guns for gold- duo shotAny music fan will tell you that nothing compares to the feeling of hearing a song that just stops you in your tracks. Being so enthralled by a piece of music that your only thought is “what is this and where can I find more?”. That was the process I went through upon hearing the debut single from New York duo Guns For Gold, and I get the feeling their debut EP will evoke the same reaction from many more people. Electronic producer Alex Siesse and singer/songwriter Wes Hutchinson may have once been a part of very different musical circles, but you would never have guessed so from the way that all the different elements fit together perfectly like the cogs of some grand golden machine. ‘Loaded’ lurks within an understated ambience and periodically bursts forth with its triumphant chorus, before disappearing back beneath the surface to leave calm waters once more. ‘So Natural’ offers up some great piano driven pop melodies, while mixing things up with some interesting percussion. And of course the slow-burning powerhouse that is ‘Unravelled‘, which found its way into our top songs of 2018, rounds out the record in style.

Fans of The National, Daughter and Manchester Orchestra should check out the eponymous debut EP from Guns For Gold out 1st March.

Top Tracks: Andrew Leahey – Airwaves

Americana and nostalgia are always a winning combination, you need look no further than this track for proof. ‘Airwaves’ is a layered love letter to the days when radio ruled the world, the days when the M in MTV stood for music and not miscellaneous. It’s a celebration of the sounds that became an important foundation for so many people growing up, and a sad reflection on how future generations will never know what they’re missing out on. More than that, it’s a view into a more personal connection with the music. Singer/songwriter Andrew Leahey underwent an operation that risked not only his hearing, but his life. An experience like that is sure to make someone appreciate the little things in life all the more, like hearing a song on the radio that just awakens something inside you. ‘Airwaves’ is a message: take it from someone in the know, seize the day and cherish the music that made you.

Top Tracks: Distant Days – Wrap Your Arms Around The Light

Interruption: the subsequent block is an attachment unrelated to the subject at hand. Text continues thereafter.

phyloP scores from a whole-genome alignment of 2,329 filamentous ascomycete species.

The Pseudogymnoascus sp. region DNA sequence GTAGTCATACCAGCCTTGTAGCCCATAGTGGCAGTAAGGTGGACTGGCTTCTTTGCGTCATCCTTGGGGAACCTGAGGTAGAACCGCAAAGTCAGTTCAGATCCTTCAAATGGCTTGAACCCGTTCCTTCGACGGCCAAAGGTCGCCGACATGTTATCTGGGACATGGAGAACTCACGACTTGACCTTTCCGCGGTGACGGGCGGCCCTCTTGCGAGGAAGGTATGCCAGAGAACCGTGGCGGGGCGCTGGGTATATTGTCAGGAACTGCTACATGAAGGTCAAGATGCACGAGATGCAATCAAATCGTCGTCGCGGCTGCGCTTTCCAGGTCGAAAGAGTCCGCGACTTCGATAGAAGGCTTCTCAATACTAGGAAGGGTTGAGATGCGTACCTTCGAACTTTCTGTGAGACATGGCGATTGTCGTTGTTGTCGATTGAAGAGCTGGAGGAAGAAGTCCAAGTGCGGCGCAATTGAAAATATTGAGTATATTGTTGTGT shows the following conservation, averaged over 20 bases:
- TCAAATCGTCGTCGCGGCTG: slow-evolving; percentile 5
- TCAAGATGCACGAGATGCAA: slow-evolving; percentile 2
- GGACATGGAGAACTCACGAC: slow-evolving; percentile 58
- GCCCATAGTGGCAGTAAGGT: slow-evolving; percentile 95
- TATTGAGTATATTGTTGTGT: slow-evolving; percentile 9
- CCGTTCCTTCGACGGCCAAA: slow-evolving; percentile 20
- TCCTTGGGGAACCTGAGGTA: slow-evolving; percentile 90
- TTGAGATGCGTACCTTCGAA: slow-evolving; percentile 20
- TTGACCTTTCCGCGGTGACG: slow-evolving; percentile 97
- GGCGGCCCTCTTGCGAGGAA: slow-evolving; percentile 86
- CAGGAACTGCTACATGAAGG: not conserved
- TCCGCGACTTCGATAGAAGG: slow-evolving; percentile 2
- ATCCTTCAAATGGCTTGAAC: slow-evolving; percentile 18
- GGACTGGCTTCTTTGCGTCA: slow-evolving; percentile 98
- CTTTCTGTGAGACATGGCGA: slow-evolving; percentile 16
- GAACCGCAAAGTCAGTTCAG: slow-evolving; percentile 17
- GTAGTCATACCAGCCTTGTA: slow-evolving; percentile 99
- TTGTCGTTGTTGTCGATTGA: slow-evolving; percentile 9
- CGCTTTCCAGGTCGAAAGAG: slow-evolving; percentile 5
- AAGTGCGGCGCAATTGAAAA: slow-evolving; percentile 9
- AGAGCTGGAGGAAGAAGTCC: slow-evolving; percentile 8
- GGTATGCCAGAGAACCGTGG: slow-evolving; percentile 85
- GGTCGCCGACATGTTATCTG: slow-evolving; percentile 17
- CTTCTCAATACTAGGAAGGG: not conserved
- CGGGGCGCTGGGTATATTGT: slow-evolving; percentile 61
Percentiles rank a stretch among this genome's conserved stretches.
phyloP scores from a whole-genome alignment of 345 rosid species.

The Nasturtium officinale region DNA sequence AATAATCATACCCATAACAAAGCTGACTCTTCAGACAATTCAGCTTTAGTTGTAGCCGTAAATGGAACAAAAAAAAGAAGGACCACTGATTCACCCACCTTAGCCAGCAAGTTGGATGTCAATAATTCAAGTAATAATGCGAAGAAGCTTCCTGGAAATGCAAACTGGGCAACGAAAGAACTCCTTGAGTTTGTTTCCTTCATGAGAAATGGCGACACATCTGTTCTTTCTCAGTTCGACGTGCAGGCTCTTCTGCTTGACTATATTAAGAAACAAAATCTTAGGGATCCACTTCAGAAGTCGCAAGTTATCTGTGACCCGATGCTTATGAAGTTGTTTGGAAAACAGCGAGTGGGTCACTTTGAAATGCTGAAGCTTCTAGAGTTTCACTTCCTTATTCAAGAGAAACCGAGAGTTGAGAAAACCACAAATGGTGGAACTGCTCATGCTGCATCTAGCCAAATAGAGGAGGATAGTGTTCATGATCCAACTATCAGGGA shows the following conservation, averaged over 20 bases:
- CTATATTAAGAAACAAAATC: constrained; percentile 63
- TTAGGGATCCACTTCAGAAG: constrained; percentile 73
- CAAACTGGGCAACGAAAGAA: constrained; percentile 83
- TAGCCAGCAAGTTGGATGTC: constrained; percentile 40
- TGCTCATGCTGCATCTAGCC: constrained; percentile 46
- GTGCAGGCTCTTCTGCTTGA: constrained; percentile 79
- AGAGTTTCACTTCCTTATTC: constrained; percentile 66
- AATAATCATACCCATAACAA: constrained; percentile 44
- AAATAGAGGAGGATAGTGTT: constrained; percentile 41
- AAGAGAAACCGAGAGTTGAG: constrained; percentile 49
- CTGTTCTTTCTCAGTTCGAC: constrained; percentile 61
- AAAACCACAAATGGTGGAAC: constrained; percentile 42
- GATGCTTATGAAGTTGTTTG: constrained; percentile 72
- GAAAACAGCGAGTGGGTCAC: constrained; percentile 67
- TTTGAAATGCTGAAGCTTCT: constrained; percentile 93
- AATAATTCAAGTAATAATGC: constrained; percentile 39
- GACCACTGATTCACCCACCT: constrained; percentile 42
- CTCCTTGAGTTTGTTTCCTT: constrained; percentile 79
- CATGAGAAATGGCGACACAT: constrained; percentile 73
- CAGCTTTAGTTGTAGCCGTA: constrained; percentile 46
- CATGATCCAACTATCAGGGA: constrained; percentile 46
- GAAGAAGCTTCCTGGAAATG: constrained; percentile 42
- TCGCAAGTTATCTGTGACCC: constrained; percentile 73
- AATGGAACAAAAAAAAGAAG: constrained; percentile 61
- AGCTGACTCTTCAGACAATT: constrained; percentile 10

The latest track from Swedish band Distant Days plays like a nights sleep. Its softer moments drift by like a dream, notes falling soft like snowflakes in the magical winters you remember from your youth. The sweeping strings and gorgeous piano offer such a comforting atmosphere, like the song is an old lullaby half remembered from childhood. In the darker moments however the song takes a more sinister turn, as the dream shifts into more nightmarish territory. It offers an unsettling edge which keeps you guessing as you wait for the sweetness to return, and it just makes it feel all the more rewarding when it does. There’s just something heartwarmingly familiar about this song as a whole that I can’t quite put my finger on. ‘Wrap Your Arms Around The Light’ may wear its influences on its sleeve, recalling the likes of Nick Cave, Lou Reed and David Bowie, but it wears them well and does them justice.

Spotlight!: Cathedral Bells

cathedral bells

Photo by Stephen Marva

One of the biggest draws of indie music is the DIY element of it. The fact that someone spent hours just experimenting with sound, embracing a creative drive to try new things, just completely absorbed by their own love of music. That same inquisitive and inventive side is self-evident within a matter of seconds when listening to the debut EP from Cathedral Bells. What is less obvious is the fact that what you are hearing is nearly all the work of one man. The playful bass line of ‘A Passing Phase’, the quirky throwback synths of ‘Homebody’, the airy haze of ‘Ethereal Shadow’, the brooding post punk vibes of ‘Memory Loss’. All of these tracks, which pull influences from across various decades into an amalgamation that’s entirely its own creation, they were all made at home, built up piece by piece. You don’t need to venture much further than the opening track ‘Cemetery Surf’ and the way it packs so much content into less than two minutes to see that Cathedral Bells is a project that pushes our expectations of what just one man can do. Blending dream pop, synthpop and post punk, this is a release that will tick plenty of boxes for indie fans looking for new music to get excited about.

Fans of The Cure, The War On Drugs, The Smiths and The Paper Kites should check out Cathedral Bells’ eponymous EP out 1st February.

The Pros and Cons of Spotify

spotify-logoWe’re starting off the new year with something a little different. Welcome to the first in a series of articles where we take a look at major music tools and social platforms, from the perspective of both artists and music fans, and think about where they excel and where they need to improve. Obviously our first port of call is the music titan that is Spotify. It has become synonymous with streaming the same way Google has with search engines, and has changed the music industry forever, but is it for better or worse? Continue reading